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Sabbath School Lessons on The Atonement and the Cross of Christ
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Bruce N. Cameron, J.D.
is the author of these Sabbath School lesson study outlines. He is the Reed Larson Professor of Labor Law at Regent University School of Law. Professor Cameron has devoted his life to promoting the Gospel and defending believers. In addition to teaching at an overtly Christian law school, he continues his 37 year practice of law which is limited to the litigation of constitutional rights and religious freedom cases for employees. He holds an undergraduate degree from Andrews University and a Doctor of Law from Emory University School of Law.
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Lesson 9: Metaphors of Salvation *
Introduction: Have you ever gone to a physician and found you don't
understand a lot of what is being told to you? I had one specialist
who would use all sorts of medical terms that I did not understand.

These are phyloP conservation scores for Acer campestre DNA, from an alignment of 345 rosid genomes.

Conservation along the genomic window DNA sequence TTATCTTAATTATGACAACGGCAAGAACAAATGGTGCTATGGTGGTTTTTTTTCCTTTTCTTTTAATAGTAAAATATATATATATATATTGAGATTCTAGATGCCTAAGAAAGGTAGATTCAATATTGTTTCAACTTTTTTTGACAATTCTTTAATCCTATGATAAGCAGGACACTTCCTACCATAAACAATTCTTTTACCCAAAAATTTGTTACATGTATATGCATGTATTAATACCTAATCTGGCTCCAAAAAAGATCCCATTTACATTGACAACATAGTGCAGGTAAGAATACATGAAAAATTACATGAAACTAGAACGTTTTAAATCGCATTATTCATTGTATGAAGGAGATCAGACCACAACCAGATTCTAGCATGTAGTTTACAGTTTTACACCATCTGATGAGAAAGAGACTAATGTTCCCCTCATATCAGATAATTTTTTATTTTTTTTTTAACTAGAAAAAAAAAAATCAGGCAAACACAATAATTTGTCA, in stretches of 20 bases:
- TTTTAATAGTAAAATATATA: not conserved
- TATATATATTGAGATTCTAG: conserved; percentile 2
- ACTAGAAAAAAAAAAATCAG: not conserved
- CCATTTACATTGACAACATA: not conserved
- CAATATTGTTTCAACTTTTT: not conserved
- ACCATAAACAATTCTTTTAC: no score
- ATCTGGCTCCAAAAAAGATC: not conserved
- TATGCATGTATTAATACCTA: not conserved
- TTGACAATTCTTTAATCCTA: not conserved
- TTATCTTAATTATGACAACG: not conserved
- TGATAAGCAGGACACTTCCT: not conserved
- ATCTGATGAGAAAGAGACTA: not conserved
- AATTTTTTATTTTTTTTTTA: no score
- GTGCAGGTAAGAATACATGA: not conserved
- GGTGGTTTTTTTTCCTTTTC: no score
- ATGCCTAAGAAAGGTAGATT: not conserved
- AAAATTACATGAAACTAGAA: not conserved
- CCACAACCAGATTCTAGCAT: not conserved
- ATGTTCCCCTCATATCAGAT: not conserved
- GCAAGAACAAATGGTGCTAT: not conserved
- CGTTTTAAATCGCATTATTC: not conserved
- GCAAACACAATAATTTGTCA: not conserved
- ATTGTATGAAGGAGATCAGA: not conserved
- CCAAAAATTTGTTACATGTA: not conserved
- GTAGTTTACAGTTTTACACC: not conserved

I would stop him and make him explain his terms. In my law practice I
work with employees whose religious beliefs conflict with some work
requirement. The law requires the religious objector to let the
employer (or union) know about the conflict. When these (generally
Christian) employees write about their religious beliefs, I try to be
alert to terms that are not understood by the general public. When I
see these, I suggest to the employee that they substitute a term that
the public understands. The Bible uses all sorts of terms to
describe salvation. We learned the reason for many of them when we
studied the Old Testament sanctuary service. This week we look more
deeply into this subject. Let's dive right into our study of how the
Bible describes our salvation!
- Redeemed FLKs?
- Read 1 Peter 1:1-2. To whom does Peter address his letter?
(To God's elect - that means us!)
- Peter calls us "strangers in the world." Have you
ever had someone say you looked strange? My son
introduced me to the term "FLK." It means "funny
looking kid." Physicians use this term because a
child that does not look quite right often has unseen